Typhoon Doksuri, known as Typhoon Egay in the Philippines, has left a swath of devastation across multiple countries in Southeast Asia, severely impacting the Philippines and Taiwan before storming its way into China’s southeastern coast.
The monstrous typhoon crashed into China’s coastal Fujian province around 10:00 a.m. local time, according to the National Meteorological Center. Xinhua, the Chinese state news agency, reports that Doksuri affected over 724,600 people and necessitated the evacuation of more than 416,000 in Fujian. At the time of landfall, the winds were a formidable 175 kilometers per hour (108 mph), as confirmed by the Joint Typhoon Warning Center.
RELEVANT SUSTAINABLE GOALS
Typhoon Doksuri’s Devastation
Typhoon Doksuri, known locally as Egay, has underscored the rising threat of intensifying storms in a rapidly changing climate. As the tempest slashed through Southeast Asia, it has left an indelible mark on the Philippines, Taiwan, and mainland China, leading to a trail of devastation and a grave reminder of the increasing challenges brought on by climate change.
Making landfall in China’s southeastern Fujian province and Taiwan, Doksuri has uprooted life for over 724,600 people. Chinese authorities have evacuated more than 416,000 in Fujian alone, with wind speeds at landfall recorded at a terrifying 175 kilometers per hour (108 mph). Businesses, factories, and schools across China’s coastal cities shuttered their doors as the typhoon unleashed its fury.
In Taiwan, the effects of the typhoon have been dire, causing one death, injuring 68 people, and leading to widespread power cuts affecting around 278,182 households. Over 200 domestic and international flights were delayed or canceled in the country as the storm advanced.
Earlier in its trajectory, Doksuri tore through the Philippines’ most populous island of Luzon, causing at least 39 deaths, including dozens who were aboard an overcrowded boat that capsized in strong winds.
According to state media, Doksuri has caused direct economic losses amounting to 52.27 million yuan ($7.3 million), primarily impacting farmland. As the storm continues its path, Taiwan, though no longer under the highest rainfall warning, is still grappling with heavy rains.
The El Nino Effect and Predictions
This grim event coincides with forecasts from Taiwan’s Central Weather Bureau (CWB) predicting stronger typhoons this year due to the El Nino effect. Taiwan typically experiences three to five typhoons from June to December. However, warmer ocean temperatures near the equator resulting from El Nino could escalate the strength of these typhoons.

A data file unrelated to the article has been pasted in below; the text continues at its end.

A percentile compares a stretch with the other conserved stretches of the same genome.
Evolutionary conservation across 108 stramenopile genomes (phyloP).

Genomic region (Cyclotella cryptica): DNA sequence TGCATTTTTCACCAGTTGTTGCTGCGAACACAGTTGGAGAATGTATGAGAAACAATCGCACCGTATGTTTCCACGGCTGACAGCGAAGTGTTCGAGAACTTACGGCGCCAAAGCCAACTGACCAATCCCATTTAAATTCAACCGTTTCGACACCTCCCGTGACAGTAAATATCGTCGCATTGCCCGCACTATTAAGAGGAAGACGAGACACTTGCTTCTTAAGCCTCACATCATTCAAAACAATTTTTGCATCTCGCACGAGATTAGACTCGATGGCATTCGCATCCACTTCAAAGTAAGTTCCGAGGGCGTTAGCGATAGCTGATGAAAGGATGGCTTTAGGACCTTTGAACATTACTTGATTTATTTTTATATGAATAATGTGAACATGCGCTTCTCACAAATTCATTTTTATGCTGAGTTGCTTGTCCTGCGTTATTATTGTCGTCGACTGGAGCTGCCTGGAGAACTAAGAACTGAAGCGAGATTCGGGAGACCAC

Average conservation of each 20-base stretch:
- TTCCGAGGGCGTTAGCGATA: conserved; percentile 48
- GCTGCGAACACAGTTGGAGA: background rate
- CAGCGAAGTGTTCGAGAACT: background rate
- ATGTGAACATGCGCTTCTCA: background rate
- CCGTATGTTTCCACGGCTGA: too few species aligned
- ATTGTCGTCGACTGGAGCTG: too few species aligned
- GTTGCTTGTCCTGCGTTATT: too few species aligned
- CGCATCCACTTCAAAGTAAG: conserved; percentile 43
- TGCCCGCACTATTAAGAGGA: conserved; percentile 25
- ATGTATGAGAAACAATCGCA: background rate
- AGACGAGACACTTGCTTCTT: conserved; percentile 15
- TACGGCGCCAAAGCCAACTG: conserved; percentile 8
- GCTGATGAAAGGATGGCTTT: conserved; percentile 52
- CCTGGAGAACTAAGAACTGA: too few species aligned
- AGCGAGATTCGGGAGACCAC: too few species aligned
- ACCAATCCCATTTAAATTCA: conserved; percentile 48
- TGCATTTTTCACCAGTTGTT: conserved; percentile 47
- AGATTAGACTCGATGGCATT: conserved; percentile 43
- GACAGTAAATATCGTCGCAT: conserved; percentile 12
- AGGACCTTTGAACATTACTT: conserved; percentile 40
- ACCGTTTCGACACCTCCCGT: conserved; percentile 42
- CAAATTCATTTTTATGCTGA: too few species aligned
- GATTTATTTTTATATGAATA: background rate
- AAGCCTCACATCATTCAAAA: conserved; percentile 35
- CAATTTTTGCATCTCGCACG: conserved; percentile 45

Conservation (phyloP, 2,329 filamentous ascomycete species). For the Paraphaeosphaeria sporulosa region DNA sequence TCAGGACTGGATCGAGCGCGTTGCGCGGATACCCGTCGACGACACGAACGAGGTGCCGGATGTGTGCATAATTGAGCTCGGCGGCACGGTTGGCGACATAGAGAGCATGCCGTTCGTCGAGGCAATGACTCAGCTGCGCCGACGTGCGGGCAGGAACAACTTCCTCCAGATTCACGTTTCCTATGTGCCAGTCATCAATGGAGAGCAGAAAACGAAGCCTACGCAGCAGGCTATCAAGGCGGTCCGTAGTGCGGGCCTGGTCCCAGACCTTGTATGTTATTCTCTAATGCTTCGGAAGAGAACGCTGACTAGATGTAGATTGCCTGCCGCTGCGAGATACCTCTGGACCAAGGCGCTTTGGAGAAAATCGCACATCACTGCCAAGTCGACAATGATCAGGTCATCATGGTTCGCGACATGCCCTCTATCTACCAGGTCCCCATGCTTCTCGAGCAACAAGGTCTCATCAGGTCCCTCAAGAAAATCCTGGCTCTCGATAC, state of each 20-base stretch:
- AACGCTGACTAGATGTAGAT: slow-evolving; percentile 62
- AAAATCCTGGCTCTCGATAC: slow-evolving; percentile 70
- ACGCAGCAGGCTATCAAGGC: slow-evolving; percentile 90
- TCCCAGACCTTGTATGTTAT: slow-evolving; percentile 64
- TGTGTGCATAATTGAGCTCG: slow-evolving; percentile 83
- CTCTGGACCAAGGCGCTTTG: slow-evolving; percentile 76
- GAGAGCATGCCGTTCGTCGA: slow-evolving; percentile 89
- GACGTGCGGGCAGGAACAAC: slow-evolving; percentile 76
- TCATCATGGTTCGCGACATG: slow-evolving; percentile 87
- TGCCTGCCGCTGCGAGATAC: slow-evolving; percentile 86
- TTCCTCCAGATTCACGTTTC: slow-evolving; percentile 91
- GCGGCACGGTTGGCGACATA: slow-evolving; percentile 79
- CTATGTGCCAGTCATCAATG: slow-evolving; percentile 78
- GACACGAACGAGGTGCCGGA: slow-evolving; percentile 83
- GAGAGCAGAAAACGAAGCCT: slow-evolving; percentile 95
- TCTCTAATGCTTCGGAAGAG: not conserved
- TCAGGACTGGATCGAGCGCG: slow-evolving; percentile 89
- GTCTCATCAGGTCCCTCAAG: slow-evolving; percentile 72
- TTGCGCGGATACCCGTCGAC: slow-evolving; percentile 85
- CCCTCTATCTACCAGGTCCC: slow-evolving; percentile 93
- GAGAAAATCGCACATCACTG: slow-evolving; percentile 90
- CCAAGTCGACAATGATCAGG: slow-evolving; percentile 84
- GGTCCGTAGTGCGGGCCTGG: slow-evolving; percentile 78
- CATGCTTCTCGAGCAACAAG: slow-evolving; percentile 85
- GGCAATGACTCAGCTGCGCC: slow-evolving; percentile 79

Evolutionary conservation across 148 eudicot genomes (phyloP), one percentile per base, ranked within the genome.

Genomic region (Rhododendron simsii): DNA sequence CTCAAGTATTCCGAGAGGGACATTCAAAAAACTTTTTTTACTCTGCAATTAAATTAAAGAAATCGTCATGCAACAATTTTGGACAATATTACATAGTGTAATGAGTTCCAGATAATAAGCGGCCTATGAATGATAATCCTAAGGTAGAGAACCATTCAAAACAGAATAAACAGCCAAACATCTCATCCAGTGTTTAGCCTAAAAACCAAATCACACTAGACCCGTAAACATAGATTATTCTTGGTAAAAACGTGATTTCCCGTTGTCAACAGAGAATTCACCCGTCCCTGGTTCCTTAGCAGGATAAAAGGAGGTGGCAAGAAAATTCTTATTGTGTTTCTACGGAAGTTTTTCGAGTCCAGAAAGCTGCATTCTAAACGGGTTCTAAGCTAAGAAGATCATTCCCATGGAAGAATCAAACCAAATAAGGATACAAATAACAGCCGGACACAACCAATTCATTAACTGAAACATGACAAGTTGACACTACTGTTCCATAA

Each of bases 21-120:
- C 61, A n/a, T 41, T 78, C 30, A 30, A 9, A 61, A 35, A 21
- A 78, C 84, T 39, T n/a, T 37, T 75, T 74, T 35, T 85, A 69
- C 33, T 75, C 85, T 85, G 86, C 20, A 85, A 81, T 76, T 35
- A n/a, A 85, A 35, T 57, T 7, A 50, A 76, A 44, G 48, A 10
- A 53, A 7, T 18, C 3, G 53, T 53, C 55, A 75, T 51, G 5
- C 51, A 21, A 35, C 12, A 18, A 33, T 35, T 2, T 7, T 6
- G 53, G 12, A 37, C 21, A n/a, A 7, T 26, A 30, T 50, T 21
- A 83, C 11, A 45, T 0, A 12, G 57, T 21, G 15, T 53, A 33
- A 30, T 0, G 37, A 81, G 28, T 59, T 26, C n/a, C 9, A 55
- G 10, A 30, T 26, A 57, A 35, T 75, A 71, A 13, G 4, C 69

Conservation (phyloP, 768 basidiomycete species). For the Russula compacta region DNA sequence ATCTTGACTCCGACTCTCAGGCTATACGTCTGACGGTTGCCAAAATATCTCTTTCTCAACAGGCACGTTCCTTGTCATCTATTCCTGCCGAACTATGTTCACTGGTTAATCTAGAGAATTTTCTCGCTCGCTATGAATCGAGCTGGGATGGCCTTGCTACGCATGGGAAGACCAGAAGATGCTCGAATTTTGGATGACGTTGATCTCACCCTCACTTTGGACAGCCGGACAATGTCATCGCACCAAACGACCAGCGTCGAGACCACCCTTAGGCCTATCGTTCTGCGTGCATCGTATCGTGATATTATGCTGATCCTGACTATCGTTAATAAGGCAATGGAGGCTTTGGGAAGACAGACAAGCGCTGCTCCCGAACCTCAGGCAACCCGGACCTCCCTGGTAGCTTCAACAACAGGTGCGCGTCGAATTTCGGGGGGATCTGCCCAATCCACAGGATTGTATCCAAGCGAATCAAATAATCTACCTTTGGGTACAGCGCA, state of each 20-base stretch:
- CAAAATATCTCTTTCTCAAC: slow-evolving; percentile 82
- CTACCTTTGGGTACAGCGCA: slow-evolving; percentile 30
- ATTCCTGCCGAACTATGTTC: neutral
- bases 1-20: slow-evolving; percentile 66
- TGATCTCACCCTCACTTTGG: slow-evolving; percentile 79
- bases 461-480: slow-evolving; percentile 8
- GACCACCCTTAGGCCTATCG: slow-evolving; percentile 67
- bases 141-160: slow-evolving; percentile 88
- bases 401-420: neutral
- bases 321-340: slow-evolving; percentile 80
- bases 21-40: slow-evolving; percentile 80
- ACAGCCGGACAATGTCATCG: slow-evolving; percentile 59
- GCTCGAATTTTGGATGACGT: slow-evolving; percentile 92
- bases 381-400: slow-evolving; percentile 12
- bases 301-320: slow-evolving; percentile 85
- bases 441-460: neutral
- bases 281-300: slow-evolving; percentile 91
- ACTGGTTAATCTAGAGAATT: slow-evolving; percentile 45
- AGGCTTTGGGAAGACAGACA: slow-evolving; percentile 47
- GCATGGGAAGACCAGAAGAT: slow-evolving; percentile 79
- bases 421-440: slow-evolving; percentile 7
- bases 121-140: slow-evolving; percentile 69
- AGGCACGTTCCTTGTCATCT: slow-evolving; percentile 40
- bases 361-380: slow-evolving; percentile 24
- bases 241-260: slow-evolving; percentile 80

About 21 to 25 typhoons typically form in the second half of the year, and three to five affect Taiwan. However, El Nino patterns mean they tend to form farther to the east, traveling over longer stretches of ocean and gaining strength upon approach to arrive as moderate to intense events.
Before reaching Taiwan and China, Doksuri had already caused extensive damage in the Philippines, with Luzon Island being the hardest hit. A tragedy unfolded on Thursday when a boat overcrowded with at least 66 people capsized near Talim Island, leading to the loss of 26 lives. Coast guard spokesperson Rear Adm. Armand Balilo confirmed plans to file a complaint against the boat’s captain and operator.
Elsewhere in the Philippines, Doksuri claimed 13 more lives, according to the National Disaster Risk Reduction and Management Council. The typhoon triggered floods in five regions and numerous rain-induced landslides.
The catastrophic path of Typhoon Doksuri through the Philippines, Taiwan, and China underscores the urgent need for effective climate change mitigation and disaster response strategies. As the recovery and rebuilding efforts continue, the resilience of the people in these regions will undoubtedly be tested in the face of such a formidable natural disaster.
A police officer walks through a flooded street after Typhoon Doksuri made landfall in Xiamen on Friday, in China’s eastern Fujian province. AFP via Getty Images